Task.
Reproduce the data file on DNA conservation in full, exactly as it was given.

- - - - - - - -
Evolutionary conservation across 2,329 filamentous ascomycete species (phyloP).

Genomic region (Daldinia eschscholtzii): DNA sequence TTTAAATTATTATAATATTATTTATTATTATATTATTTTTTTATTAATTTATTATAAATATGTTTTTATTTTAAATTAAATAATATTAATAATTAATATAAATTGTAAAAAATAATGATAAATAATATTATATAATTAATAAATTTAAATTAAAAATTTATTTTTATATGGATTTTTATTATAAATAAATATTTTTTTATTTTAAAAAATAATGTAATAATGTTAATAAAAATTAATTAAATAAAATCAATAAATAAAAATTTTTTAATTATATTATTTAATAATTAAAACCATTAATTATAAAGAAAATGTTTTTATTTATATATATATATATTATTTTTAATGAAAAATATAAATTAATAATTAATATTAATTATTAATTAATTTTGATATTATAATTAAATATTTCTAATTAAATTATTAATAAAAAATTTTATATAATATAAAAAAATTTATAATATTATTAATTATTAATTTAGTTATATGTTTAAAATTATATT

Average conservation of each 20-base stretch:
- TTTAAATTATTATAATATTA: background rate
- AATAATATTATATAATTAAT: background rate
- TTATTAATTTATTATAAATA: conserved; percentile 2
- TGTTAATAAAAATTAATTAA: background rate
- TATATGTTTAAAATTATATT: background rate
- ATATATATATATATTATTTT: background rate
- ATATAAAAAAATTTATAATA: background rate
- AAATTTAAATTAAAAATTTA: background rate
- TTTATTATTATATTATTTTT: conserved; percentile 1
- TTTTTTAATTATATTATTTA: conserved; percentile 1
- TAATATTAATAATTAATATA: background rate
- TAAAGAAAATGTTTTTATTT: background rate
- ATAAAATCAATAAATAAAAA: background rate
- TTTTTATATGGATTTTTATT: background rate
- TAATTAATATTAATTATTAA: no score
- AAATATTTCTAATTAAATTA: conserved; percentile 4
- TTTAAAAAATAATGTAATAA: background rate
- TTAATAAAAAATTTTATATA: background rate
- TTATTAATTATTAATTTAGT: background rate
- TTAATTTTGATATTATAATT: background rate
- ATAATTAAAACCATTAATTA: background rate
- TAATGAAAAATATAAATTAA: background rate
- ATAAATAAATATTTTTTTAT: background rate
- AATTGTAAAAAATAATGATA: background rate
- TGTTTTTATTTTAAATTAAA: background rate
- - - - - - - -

Evolutionary conservation across 2,329 filamentous ascomycete species (phyloP).

Genomic region (Daldinia eschscholtzii): DNA sequence TTTAAATTATTATAATATTATTTATTATTATATTATTTTTTTATTAATTTATTATAAATATGTTTTTATTTTAAATTAAATAATATTAATAATTAATATAAATTGTAAAAAATAATGATAAATAATATTATATAATTAATAAATTTAAATTAAAAATTTATTTTTATATGGATTTTTATTATAAATAAATATTTTTTTATTTTAAAAAATAATGTAATAATGTTAATAAAAATTAATTAAATAAAATCAATAAATAAAAATTTTTTAATTATATTATTTAATAATTAAAACCATTAATTATAAAGAAAATGTTTTTATTTATATATATATATATTATTTTTAATGAAAAATATAAATTAATAATTAATATTAATTATTAATTAATTTTGATATTATAATTAAATATTTCTAATTAAATTATTAATAAAAAATTTTATATAATATAAAAAAATTTATAATATTATTAATTATTAATTTAGTTATATGTTTAAAATTATATT

Average conservation of each 20-base stretch:
- TTTAAATTATTATAATATTA: background rate
- AATAATATTATATAATTAAT: background rate
- TTATTAATTTATTATAAATA: conserved; percentile 2
- TGTTAATAAAAATTAATTAA: background rate
- TATATGTTTAAAATTATATT: background rate
- ATATATATATATATTATTTT: background rate
- ATATAAAAAAATTTATAATA: background rate
- AAATTTAAATTAAAAATTTA: background rate
- TTTATTATTATATTATTTTT: conserved; percentile 1
- TTTTTTAATTATATTATTTA: conserved; percentile 1
- TAATATTAATAATTAATATA: background rate
- TAAAGAAAATGTTTTTATTT: background rate
- ATAAAATCAATAAATAAAAA: background rate
- TTTTTATATGGATTTTTATT: background rate
- TAATTAATATTAATTATTAA: no score
- AAATATTTCTAATTAAATTA: conserved; percentile 4
- TTTAAAAAATAATGTAATAA: background rate
- TTAATAAAAAATTTTATATA: background rate
- TTATTAATTATTAATTTAGT: background rate
- TTAATTTTGATATTATAATT: background rate
- ATAATTAAAACCATTAATTA: background rate
- TAATGAAAAATATAAATTAA: background rate
- ATAAATAAATATTTTTTTAT: background rate
- AATTGTAAAAAATAATGATA: background rate
- TGTTTTTATTTTAAATTAAA: background rate